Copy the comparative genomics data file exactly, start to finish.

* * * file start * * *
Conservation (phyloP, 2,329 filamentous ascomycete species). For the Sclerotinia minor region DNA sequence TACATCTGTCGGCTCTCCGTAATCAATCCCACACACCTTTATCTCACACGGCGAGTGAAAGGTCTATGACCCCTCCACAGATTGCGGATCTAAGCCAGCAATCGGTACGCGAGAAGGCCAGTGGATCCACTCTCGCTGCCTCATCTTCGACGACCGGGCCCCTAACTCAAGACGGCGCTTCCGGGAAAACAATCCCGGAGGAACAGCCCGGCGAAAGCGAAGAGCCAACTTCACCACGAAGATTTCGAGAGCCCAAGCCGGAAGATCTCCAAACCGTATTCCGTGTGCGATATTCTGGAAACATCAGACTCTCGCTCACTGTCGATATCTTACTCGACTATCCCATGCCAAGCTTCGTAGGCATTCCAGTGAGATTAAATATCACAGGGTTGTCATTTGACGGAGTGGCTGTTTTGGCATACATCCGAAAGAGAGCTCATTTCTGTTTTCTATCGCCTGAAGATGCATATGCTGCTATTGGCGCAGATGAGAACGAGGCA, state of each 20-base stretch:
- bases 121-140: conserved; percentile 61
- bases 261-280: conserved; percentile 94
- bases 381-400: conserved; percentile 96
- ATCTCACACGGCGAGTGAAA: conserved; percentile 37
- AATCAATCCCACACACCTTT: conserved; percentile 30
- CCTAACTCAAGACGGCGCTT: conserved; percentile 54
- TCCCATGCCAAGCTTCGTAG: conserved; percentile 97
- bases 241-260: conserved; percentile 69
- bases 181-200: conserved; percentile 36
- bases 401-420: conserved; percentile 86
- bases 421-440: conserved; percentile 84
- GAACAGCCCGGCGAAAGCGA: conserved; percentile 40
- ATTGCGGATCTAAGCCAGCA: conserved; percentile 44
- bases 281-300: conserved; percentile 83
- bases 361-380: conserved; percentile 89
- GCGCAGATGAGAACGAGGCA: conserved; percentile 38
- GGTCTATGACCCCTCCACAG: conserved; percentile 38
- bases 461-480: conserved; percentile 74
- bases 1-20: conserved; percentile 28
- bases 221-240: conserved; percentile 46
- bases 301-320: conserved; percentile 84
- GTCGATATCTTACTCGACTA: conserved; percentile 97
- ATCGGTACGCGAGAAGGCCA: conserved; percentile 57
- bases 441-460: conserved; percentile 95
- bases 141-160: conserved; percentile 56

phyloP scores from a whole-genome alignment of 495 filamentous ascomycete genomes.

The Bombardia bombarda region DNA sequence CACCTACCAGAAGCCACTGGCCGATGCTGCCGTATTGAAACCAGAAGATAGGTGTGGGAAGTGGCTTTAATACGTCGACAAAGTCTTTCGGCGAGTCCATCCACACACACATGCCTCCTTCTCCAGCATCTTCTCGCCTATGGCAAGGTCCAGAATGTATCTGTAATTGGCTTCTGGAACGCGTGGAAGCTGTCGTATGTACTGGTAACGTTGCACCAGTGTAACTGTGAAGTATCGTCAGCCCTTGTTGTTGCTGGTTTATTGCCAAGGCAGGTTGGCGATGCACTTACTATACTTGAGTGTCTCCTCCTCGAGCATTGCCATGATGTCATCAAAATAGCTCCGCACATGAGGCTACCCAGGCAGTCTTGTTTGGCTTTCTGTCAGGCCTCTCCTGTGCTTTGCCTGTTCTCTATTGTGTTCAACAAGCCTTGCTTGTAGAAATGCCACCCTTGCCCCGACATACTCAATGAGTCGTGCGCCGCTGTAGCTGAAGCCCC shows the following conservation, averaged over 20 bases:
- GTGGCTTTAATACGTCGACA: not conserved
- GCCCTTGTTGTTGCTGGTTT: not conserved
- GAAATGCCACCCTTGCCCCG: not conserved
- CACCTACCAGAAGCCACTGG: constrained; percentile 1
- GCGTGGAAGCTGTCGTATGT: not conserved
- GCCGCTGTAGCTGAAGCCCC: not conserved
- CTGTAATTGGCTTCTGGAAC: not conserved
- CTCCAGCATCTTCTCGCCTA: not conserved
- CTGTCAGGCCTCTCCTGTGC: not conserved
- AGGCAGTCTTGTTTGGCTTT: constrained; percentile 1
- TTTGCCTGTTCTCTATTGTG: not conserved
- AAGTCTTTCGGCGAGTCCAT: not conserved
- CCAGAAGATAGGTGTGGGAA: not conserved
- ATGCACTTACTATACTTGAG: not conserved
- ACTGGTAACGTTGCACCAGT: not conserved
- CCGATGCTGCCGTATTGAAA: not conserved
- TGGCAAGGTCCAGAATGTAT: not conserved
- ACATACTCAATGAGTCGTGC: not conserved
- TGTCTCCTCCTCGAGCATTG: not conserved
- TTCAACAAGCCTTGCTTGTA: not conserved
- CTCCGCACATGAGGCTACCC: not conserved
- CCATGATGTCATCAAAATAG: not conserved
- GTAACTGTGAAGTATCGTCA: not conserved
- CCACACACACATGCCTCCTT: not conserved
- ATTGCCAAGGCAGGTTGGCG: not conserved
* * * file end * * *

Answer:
Conservation (phyloP, 2,329 filamentous ascomycete species). For the Sclerotinia minor region DNA sequence TACATCTGTCGGCTCTCCGTAATCAATCCCACACACCTTTATCTCACACGGCGAGTGAAAGGTCTATGACCCCTCCACAGATTGCGGATCTAAGCCAGCAATCGGTACGCGAGAAGGCCAGTGGATCCACTCTCGCTGCCTCATCTTCGACGACCGGGCCCCTAACTCAAGACGGCGCTTCCGGGAAAACAATCCCGGAGGAACAGCCCGGCGAAAGCGAAGAGCCAACTTCACCACGAAGATTTCGAGAGCCCAAGCCGGAAGATCTCCAAACCGTATTCCGTGTGCGATATTCTGGAAACATCAGACTCTCGCTCACTGTCGATATCTTACTCGACTATCCCATGCCAAGCTTCGTAGGCATTCCAGTGAGATTAAATATCACAGGGTTGTCATTTGACGGAGTGGCTGTTTTGGCATACATCCGAAAGAGAGCTCATTTCTGTTTTCTATCGCCTGAAGATGCATATGCTGCTATTGGCGCAGATGAGAACGAGGCA, state of each 20-base stretch:
- bases 121-140: conserved; percentile 61
- bases 261-280: conserved; percentile 94
- bases 381-400: conserved; percentile 96
- ATCTCACACGGCGAGTGAAA: conserved; percentile 37
- AATCAATCCCACACACCTTT: conserved; percentile 30
- CCTAACTCAAGACGGCGCTT: conserved; percentile 54
- TCCCATGCCAAGCTTCGTAG: conserved; percentile 97
- bases 241-260: conserved; percentile 69
- bases 181-200: conserved; percentile 36
- bases 401-420: conserved; percentile 86
- bases 421-440: conserved; percentile 84
- GAACAGCCCGGCGAAAGCGA: conserved; percentile 40
- ATTGCGGATCTAAGCCAGCA: conserved; percentile 44
- bases 281-300: conserved; percentile 83
- bases 361-380: conserved; percentile 89
- GCGCAGATGAGAACGAGGCA: conserved; percentile 38
- GGTCTATGACCCCTCCACAG: conserved; percentile 38
- bases 461-480: conserved; percentile 74
- bases 1-20: conserved; percentile 28
- bases 221-240: conserved; percentile 46
- bases 301-320: conserved; percentile 84
- GTCGATATCTTACTCGACTA: conserved; percentile 97
- ATCGGTACGCGAGAAGGCCA: conserved; percentile 57
- bases 441-460: conserved; percentile 95
- bases 141-160: conserved; percentile 56

phyloP scores from a whole-genome alignment of 495 filamentous ascomycete genomes.

The Bombardia bombarda region DNA sequence CACCTACCAGAAGCCACTGGCCGATGCTGCCGTATTGAAACCAGAAGATAGGTGTGGGAAGTGGCTTTAATACGTCGACAAAGTCTTTCGGCGAGTCCATCCACACACACATGCCTCCTTCTCCAGCATCTTCTCGCCTATGGCAAGGTCCAGAATGTATCTGTAATTGGCTTCTGGAACGCGTGGAAGCTGTCGTATGTACTGGTAACGTTGCACCAGTGTAACTGTGAAGTATCGTCAGCCCTTGTTGTTGCTGGTTTATTGCCAAGGCAGGTTGGCGATGCACTTACTATACTTGAGTGTCTCCTCCTCGAGCATTGCCATGATGTCATCAAAATAGCTCCGCACATGAGGCTACCCAGGCAGTCTTGTTTGGCTTTCTGTCAGGCCTCTCCTGTGCTTTGCCTGTTCTCTATTGTGTTCAACAAGCCTTGCTTGTAGAAATGCCACCCTTGCCCCGACATACTCAATGAGTCGTGCGCCGCTGTAGCTGAAGCCCC shows the following conservation, averaged over 20 bases:
- GTGGCTTTAATACGTCGACA: not conserved
- GCCCTTGTTGTTGCTGGTTT: not conserved
- GAAATGCCACCCTTGCCCCG: not conserved
- CACCTACCAGAAGCCACTGG: constrained; percentile 1
- GCGTGGAAGCTGTCGTATGT: not conserved
- GCCGCTGTAGCTGAAGCCCC: not conserved
- CTGTAATTGGCTTCTGGAAC: not conserved
- CTCCAGCATCTTCTCGCCTA: not conserved
- CTGTCAGGCCTCTCCTGTGC: not conserved
- AGGCAGTCTTGTTTGGCTTT: constrained; percentile 1
- TTTGCCTGTTCTCTATTGTG: not conserved
- AAGTCTTTCGGCGAGTCCAT: not conserved
- CCAGAAGATAGGTGTGGGAA: not conserved
- ATGCACTTACTATACTTGAG: not conserved
- ACTGGTAACGTTGCACCAGT: not conserved
- CCGATGCTGCCGTATTGAAA: not conserved
- TGGCAAGGTCCAGAATGTAT: not conserved
- ACATACTCAATGAGTCGTGC: not conserved
- TGTCTCCTCCTCGAGCATTG: not conserved
- TTCAACAAGCCTTGCTTGTA: not conserved
- CTCCGCACATGAGGCTACCC: not conserved
- CCATGATGTCATCAAAATAG: not conserved
- GTAACTGTGAAGTATCGTCA: not conserved
- CCACACACACATGCCTCCTT: not conserved
- ATTGCCAAGGCAGGTTGGCG: not conserved